And forgive us our politics

3 Sep

We’re getting to the point that, if a politician or candidate should happen to cough without covering his mouth or sigh when people expected her to smile, the media leap on the glitch as if it were a federal case. Perhaps it’s time that we be a bit more forgiving of all our political leaders no matter what party they’re from.


For one thing, they’re human. They WILL make mistakes. Who hasn’t? Who doesn’t?

Second, our political leaders are products of their own eras and environments. Some historians point out that Abraham Lincoln may have denounced slavery but never promoted equality of the races. That’s lamentable, indeed, but remember that Lincoln was living in a time and a world that was very different from our own; to judge him on the basis of what WE live with all the time is not quite right. Simply freeing the slaves was an enormous and risky step forward in a nation torn apart by its divided beliefs on the question. We’d like to think Lincoln came to believe that people of all races are created equal and endowed by their creator with the same inalienable rights, but, unfortunately, he didn’t live long enough for us to see much about how his thought would have developed along those lines.

Third, the media and the satirists — with the happy collusion of the masses of people who really don’t want to pay very much attention to the way their government and their politics work — tend to pick on the dumb things the candidates do or say that probably have little to do with those people’s big-picture abilities. Those gaffes become the identifying features people remember about their leaders and with which they stereotype them: Gerald Ford was clumsy; Jimmy Carter was so timid he was afraid of swimming rabbits; Dan Quayle was so dumb he couldn’t spell potato; Al Gore was so boastful he said he invented the Internet. We could even put Big Bill’s “that depends on what the definition of ‘is’ is” into this category, although his hair-splitting had more real consequences than the other stuff cited here.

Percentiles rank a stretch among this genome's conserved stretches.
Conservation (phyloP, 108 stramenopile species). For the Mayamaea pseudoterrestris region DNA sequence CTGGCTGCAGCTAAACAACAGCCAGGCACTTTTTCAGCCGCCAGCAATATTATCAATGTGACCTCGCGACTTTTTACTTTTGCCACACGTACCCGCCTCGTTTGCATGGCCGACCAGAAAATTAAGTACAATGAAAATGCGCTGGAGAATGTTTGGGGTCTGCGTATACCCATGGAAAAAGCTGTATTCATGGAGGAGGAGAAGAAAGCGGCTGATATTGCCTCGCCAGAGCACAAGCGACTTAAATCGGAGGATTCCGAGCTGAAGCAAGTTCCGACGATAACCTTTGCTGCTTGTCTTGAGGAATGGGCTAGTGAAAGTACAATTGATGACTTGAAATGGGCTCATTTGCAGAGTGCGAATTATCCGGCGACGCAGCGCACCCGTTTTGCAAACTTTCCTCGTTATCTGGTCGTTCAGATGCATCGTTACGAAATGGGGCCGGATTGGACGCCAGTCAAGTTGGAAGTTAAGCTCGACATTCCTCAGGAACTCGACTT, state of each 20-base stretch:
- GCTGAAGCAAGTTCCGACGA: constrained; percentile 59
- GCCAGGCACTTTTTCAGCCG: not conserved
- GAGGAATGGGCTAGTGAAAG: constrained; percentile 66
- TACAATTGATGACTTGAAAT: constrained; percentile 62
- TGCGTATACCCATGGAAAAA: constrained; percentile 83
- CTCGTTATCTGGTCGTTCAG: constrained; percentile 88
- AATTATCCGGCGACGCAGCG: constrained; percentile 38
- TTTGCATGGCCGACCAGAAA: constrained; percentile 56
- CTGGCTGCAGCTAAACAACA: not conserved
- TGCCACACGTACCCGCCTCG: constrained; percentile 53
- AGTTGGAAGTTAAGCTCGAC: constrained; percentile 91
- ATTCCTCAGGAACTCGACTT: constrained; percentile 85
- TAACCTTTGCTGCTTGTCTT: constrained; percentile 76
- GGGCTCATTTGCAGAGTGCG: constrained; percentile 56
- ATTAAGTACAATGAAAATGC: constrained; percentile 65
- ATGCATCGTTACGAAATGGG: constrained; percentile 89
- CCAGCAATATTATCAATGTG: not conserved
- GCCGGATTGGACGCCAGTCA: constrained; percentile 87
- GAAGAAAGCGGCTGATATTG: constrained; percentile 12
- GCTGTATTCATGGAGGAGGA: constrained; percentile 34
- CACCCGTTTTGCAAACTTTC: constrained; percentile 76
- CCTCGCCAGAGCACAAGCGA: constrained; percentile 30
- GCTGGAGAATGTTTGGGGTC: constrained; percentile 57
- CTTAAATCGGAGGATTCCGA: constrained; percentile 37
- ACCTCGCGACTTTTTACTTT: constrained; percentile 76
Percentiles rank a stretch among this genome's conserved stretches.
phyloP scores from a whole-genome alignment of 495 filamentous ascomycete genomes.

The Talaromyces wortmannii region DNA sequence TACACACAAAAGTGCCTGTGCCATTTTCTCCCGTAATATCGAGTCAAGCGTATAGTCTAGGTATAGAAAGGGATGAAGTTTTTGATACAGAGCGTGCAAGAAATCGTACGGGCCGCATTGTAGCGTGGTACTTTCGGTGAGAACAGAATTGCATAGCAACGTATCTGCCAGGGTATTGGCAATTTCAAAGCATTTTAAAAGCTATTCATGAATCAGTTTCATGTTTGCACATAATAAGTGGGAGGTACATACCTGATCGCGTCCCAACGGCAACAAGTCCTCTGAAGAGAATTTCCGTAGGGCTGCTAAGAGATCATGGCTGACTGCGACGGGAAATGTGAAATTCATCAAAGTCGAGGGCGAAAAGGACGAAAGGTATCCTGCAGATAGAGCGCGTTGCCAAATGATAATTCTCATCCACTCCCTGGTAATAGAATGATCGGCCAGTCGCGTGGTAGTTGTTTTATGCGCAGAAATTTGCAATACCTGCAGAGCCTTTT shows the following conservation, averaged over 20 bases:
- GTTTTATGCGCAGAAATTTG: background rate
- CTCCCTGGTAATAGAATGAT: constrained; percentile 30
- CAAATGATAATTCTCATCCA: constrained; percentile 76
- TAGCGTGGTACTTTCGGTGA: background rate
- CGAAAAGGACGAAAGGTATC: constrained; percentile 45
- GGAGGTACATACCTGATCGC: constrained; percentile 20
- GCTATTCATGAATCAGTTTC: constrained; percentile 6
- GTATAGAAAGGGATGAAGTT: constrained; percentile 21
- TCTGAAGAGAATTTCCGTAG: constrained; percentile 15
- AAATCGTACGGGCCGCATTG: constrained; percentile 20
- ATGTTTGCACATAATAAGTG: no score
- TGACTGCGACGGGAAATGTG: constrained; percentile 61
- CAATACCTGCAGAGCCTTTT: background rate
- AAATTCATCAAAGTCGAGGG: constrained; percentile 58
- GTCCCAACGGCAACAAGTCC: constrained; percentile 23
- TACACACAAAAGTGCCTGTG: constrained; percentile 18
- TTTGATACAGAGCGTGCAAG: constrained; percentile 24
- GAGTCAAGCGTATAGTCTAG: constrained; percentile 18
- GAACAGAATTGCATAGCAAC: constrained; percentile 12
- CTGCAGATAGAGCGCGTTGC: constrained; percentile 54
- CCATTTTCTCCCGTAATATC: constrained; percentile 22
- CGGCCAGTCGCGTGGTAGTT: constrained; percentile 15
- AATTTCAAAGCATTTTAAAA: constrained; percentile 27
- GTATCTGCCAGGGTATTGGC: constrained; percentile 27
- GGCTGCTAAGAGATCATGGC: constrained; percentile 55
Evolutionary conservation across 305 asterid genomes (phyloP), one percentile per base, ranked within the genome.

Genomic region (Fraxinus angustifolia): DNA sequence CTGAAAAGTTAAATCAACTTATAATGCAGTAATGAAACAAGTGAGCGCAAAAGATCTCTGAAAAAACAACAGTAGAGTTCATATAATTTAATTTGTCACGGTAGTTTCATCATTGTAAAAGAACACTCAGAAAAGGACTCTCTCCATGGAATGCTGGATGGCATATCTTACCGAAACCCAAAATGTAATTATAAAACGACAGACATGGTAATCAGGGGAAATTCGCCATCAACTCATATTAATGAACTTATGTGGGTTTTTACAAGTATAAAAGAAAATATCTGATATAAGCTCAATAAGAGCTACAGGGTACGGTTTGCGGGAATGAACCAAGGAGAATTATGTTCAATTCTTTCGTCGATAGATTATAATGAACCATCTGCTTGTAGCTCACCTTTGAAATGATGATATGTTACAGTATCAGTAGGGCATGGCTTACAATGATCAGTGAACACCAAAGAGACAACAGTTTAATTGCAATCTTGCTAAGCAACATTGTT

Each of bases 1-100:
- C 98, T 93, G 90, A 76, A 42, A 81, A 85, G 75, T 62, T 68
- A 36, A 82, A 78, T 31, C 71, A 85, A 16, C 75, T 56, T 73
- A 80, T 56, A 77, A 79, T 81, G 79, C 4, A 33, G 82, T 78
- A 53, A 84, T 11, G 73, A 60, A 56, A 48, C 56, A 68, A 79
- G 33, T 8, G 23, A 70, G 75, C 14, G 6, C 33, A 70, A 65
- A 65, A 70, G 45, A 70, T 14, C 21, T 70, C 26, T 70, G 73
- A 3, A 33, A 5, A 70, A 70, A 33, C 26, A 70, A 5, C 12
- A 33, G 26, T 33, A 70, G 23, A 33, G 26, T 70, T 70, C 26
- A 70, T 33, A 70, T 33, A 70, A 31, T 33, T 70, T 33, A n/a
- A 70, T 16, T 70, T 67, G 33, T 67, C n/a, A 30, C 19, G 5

Reporters who follow campaigns and hear the same things day after day after day tend to pounce on ANYTHING that’s “new” and make that “news.” Late-night comedians — and their brethren in the print media and the blogs — as well as the stridently partisan promoters on all sides of an issue amplify those things until they overshadow everything else a candidate stands for and supports or an elected leader supports and has accomplished.

Americans need to pay more attention to the context and the big picture when it comes to these political folks. Of course, we should not let them get by with virtual murder. And it’s true that, sometimes, what is just too much for you may be OK for me and vice versa. But we need to judge our politicians and elected officials on more than the last sound bite or political cartoon or easy stereotype.

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